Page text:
Once you understand your business’s sales cycle and create a persona of your target client, you are ready to build out content for your campaign.

Don’t be a content barbarian. Follow these five steps to rule content as a king:

1. Create relevant and valuable content

Once you’ve determined the prospect segment that will have the greatest value with the lowest opportunity cost, create content that resonates with the pain points discovered. Connect that content to the solution your product or service offers. Here are three types of content prospects find valuable:

1. White papers or blog posts that answer questions professionals you are targeting may be too embarrassed to ask

2. Host webinars featuring respected thought leaders

3. Conduct surveys polling the dynamics of your industry and build reports from that data

Want more tips on creating content that drives results? Register for Gini Dietrich’s “From A to Z: Blogging and Content for PR” webinar!

2. Test paid ad channels


Your audience is out there, but if you don’t test different promotional channels you may never find them. Run pilot campaigns on a variety of advertising channels like Google, LinkedIn and Twitter. The audience for display ads can be segmented by city, profession, age group, personal interests and even someone’s current location. Track which one feeds your sales funnel the most. Then you can begin to optimize your messaging on the most successful channels to increase your reach and improve both the quantity and quality of leads over time.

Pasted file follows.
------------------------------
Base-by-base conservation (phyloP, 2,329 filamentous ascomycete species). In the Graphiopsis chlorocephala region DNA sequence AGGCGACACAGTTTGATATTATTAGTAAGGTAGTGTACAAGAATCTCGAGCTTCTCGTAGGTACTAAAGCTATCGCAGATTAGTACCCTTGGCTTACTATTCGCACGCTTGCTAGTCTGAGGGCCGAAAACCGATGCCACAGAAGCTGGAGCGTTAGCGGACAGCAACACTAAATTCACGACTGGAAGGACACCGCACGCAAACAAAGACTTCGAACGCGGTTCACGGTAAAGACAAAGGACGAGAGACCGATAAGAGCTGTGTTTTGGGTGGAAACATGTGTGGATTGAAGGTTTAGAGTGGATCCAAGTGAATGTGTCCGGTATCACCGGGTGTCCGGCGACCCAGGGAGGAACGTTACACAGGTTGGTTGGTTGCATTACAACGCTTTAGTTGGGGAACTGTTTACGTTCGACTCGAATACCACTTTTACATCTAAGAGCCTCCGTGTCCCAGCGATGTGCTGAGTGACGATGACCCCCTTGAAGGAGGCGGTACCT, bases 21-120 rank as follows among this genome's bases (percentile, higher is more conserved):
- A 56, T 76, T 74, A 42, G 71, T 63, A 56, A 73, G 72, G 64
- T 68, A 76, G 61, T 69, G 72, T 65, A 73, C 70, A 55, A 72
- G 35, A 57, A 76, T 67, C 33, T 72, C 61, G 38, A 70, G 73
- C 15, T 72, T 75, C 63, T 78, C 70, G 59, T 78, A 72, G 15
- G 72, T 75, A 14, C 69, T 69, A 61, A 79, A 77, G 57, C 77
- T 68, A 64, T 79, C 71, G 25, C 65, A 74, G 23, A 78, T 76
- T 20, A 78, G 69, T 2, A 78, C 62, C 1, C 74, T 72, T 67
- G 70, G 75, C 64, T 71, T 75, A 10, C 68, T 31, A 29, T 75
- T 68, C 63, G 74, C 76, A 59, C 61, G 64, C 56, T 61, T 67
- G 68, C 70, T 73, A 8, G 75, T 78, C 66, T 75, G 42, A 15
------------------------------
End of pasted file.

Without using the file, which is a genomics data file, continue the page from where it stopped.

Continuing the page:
Be sure to funnel this data into your client personas as you learn what content and messaging resonates with your core audience via the clicks and leads generated.

3. Keep marketing emails short and sweet

Email marketing copy needs to be brief, persuasive and direct. Answer the following in as few words as possible:

1. Why should your prospects read what you’ve sent them?

2. What are they being offered?

3. How will it help them?

Your emails should include a call-to-action (CTA) that creates a sense of urgency and incites an action. Single words like “Download” or “Register” work well, but in general try avoid CTAs that are longer than five words. Differentiate your CTA by making it an image bubble and have its color contrast the rest of the email. You want it to stand out and draw the eye.

4. Run A/B testing

Test different copy and colors in your email marketing and landing pages. For instance, one test we conducted on button colors within emails found that orange elicited a 46 percent higher engagement rate than blue. This optimization improves ROI on all of your activities. Test different images, headlines, body copy lengths or even the use of video on a landing page to find the sweet spot where you receive the most downloads or registrations.

5. Repurpose the best content


After running a number of campaigns you will know what content generated the most leads and leads-to-conversions. Now is the time to find new ways to reuse it:

1. Take elements of your best thought leadership materials and turn them into blog posts. Tie this content back to something of regional or industrial importance that is topical at that time.

2. Update an annual study with a mid-year addendum and re-release it to your prospects and clients. This is a great opportunity to invite a valuable client partner to provide their feedback on the industry or your research while also providing additional touchpoints for your sales team with their prospects.

3. Turn a tip sheet into an infographic by visualizing data found within it.


Images: The U.S. ArmyTimo Newton-SymsJustin S. CampbellDaveBleasdaleKevin Dooley (Creative Commons)

About James Rubec

James Rubec is a data geek, a former public relations lead and journalist with a love of content and advocacy. Ask him anything @JamesRRubec and be sure to follow @Cision_Canada.